On appeal from Superior Court of New Jersey, Chancery Division, Family Part, Passaic County, Docket No. FG-16-06-09.
NOT FOR PUBLICATION WITHOUT THE APPROVAL OF THE APPELLATE DIVISION
Before Judges Carchman, Lihotz & Ashrafi.
In these consolidated matters, defendants J.C. and C.D. separately appeal from a June 26, 2009 Family Part order terminating their parental rights and awarding guardianship of their two minor children to the Division of Youth and Family Services (DYFS or the Division) for the purposes of adoption. J.C. is the father and C.D. is the mother of E.D., who was born in 2003, and J.L.D., who was born in 2004.
On appeal, J.C. raises these issues for consideration:
THE TRIAL COURT COMMITTED PLAIN ERROR IN FAILING TO MAKE A DETERMINATION ON THE RECORD THAT DEFENDANT-APPELLANT J.C. WAS EFFECTIVELY FORCED BY THE DIVISION OF YOUTH AND FAMILY SERVICES AND THE COURT INTO ABANDONING E.D. AND J.L.D. IN AN ATTEMPT TO PREVENT THE TERMINATION OF CO-DEFENDANT'S PARENTAL RIGHTS (NOT RAISED BELOW).
THE TRIAL COURT COMMITTED REVERSIBLE ERROR IN CONCLUDING THAT THE DIVISION OF YOUTH AND FAMILY SERVICES PROVED EACH OF THE FOUR PRONGS OF N.J.S.A. [30:4C]-15.1(A) AGAINST J.C. AND HIS PARENTAL RIGHTS MUST THEREFORE BE REINSTATED.
DEFENDANT APPELLANT J.C. DID NOT RECEIVE THE EFFECTIVE ASSISTANCE OF COUNSEL DURING THE PROCEEDINGS TO TERMINATE HIS PARENTAL RIGHTS TO E.D. AND J.L.D. OR THROUGHOUT THE COURSE OF THIS EXTENSIVE AND ONGOING LITIGATION.
In her appeal, C.D. raises these issues:
DYFS FAILED TO PROVE BY CLEAR AND CONVINCING EVIDENCE THE STATUTORY REQUIREMENTS OF N.J.S.A. 30:4C-15.1.
D[Y]FS FAILED TO PROVE BY CLEAR AND CONVINCING EVIDENCE HARM COMPELLING ENOUGH TO TERMINATE C.D.'S PARENTAL RIGHTS.
DYFS FAILED TO PROVE BY CLEAR AND CONVINCING EVIDENCE THAT C.D. WAS UNWILLING OR UNABLE TO ELIMINATE THE HARM FACING HER CHILDREN, OR WAS UNABLE TO PROVIDE A SAFE AND STABLE HOME FOR HER CHILDREN.
DYFS FAILED TO PROVE BY CLEAR AND CONVINCING EVIDENCE THAT IT CONSIDERED ALTERNATIVES TO TERMINATION OF C.D.'S PARENTAL RIGHTS.
DYFS FAILED TO PROVE BY CLEAR AND CONVINCING EVIDENCE THAT TERMINATION OF C.D.'S PARENTAL RIGHTS WILL NOT DO MORE HARM THAN GOOD.
C.D. RECEIVED INEFFECTIVE ASSISTANCE OF COUNSEL.
The judgment was entered following a second guardianship trial. In affirming the judgment of guardianship, our review considers events starting in 2003 when the Division first became involved with the family.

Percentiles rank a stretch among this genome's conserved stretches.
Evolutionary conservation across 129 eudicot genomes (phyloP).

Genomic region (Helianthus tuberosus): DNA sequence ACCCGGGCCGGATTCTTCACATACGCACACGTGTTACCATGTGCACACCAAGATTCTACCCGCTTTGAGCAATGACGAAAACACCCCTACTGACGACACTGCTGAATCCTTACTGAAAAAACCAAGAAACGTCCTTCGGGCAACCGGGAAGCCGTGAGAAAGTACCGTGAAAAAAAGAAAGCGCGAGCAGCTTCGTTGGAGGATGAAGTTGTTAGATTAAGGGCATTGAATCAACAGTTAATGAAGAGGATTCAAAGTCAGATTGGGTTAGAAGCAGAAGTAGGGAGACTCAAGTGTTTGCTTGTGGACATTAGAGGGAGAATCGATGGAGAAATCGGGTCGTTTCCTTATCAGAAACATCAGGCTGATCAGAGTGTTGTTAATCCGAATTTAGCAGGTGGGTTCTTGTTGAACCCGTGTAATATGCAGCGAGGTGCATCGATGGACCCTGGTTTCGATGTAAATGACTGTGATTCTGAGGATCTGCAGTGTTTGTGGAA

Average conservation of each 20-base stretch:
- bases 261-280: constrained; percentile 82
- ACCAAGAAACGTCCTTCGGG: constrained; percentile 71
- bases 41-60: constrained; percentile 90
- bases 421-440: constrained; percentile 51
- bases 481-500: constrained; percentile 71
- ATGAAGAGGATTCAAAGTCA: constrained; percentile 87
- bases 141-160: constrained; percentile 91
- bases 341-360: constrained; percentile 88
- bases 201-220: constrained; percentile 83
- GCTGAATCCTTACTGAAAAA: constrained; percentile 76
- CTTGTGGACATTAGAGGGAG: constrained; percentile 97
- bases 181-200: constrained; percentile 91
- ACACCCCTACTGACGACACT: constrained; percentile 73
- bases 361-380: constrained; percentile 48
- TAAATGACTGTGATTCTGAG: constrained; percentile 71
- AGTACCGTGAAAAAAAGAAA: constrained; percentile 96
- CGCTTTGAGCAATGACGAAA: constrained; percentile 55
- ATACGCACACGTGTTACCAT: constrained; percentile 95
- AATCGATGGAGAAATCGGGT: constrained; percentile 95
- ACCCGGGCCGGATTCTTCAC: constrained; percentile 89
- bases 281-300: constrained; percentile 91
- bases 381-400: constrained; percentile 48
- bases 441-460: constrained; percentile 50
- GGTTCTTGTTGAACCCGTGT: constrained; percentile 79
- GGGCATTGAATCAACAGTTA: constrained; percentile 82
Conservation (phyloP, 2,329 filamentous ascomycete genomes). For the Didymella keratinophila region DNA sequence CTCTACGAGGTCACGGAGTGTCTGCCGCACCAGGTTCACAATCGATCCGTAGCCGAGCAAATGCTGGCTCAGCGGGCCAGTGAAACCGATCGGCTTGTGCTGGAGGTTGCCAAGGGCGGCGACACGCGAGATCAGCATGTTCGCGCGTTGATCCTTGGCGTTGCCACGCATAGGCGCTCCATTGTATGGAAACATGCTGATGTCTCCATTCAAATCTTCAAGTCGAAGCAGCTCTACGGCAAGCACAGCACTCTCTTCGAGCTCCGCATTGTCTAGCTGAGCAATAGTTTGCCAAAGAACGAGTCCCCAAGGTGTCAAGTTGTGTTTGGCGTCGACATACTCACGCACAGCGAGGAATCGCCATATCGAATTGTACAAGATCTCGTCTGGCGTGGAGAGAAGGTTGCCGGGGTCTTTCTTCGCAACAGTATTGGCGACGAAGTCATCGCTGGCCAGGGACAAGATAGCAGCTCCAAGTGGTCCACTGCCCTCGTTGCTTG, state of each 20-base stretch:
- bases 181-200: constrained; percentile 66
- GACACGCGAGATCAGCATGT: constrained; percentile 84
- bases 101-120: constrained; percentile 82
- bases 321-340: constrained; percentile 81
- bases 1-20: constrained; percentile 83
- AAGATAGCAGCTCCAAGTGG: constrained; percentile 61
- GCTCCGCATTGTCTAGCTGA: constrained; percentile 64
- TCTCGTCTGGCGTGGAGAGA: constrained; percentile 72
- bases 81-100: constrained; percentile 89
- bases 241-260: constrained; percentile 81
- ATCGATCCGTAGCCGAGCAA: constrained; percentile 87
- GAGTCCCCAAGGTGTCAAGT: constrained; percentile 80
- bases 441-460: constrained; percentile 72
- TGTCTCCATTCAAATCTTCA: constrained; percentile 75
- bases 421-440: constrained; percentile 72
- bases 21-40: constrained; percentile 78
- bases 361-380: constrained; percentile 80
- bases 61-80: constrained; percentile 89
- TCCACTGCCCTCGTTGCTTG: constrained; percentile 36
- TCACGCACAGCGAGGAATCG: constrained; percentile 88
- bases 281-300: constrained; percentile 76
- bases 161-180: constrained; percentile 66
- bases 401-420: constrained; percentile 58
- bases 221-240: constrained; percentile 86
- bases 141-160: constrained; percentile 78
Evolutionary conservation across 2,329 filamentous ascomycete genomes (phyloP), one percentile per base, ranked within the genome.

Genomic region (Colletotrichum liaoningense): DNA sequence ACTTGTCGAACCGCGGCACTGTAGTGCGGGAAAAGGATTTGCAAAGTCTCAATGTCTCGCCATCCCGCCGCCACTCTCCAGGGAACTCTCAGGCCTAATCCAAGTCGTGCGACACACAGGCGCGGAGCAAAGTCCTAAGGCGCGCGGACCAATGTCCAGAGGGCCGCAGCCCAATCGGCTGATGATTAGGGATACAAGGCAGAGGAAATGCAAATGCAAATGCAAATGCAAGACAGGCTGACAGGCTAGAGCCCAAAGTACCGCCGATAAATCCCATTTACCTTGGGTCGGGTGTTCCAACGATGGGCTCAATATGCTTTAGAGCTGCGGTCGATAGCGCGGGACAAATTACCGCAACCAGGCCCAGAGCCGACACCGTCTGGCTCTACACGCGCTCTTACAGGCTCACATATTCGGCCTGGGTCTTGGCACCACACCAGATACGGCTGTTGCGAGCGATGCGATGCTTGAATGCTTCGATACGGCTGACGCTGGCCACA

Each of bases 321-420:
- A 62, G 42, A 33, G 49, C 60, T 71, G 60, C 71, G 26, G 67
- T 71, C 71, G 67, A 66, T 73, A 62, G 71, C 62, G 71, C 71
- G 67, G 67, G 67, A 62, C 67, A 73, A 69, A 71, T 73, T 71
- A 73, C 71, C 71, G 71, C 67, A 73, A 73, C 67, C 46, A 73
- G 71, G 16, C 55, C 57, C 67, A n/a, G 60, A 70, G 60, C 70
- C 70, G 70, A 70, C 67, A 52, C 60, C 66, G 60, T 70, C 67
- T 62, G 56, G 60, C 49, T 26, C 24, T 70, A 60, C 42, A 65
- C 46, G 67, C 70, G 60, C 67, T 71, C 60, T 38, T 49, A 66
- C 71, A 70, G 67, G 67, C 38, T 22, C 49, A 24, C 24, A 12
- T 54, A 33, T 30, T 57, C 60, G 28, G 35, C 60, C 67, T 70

When E.D. exhibited mild limb tremors at birth, a drug test confirmed she had been cocaine exposed in utero, and the Division was contacted. A drug test performed on C.D. also proved positive for cocaine. Confronted with the test results, C.D. admitted snorting cocaine two or three days before E.D. was born. Although E.D. exhibited no additional health issues, she was retained in the hospital pending DYFS's assessment of possible concerns for the infant's safety. Based upon C.D.'s drug use during pregnancy and the resultant exposure to E.D., the Division substantiated a finding of neglect.
C.D. agreed to enroll in an out-patient drug program at Passaic Beth Israel Hospital (PBIH). She also executed a case plan to provide a "safe, drug-free environment" for her child and accepted placement of an Emergency Child Abuse Protection (ECAP) worker in her Paterson home, where she resided with her mother, A.D., and the baby's father, J.C.
DYFS interviewed J.C. as well. He admitted knowing of C.D.'s cocaine use but refused to undergo a drug test or evaluation. Accordingly, DYFS amended the proposed case plan, which was accepted by C.D. and A.D., to require that J.C. be "removed from the home" and to prevent him from entering the residence "until he cooperates with DYFS." A.D. also consented to avoid leaving E.D. alone with C.D.
At this time, the parents' utilization of the resources extended by DYFS was poor. PBIH reported C.D. missed two intake appointments, submitted another drug test that was positive for cocaine and opiates and, in a Triage Assessment for Addictive Disorders, revealed she used drugs four to six days per week throughout her pregnancy. One final intake appointment was scheduled with PBIH; C.D. appeared and was accepted into the out-patient treatment program. Unfortunately, by September 9, 2003, she had not yet attended a single session. When she began attending thereafter, her progress reports were riddled with absenteeism, and her drug tests showed cocaine and opiate use.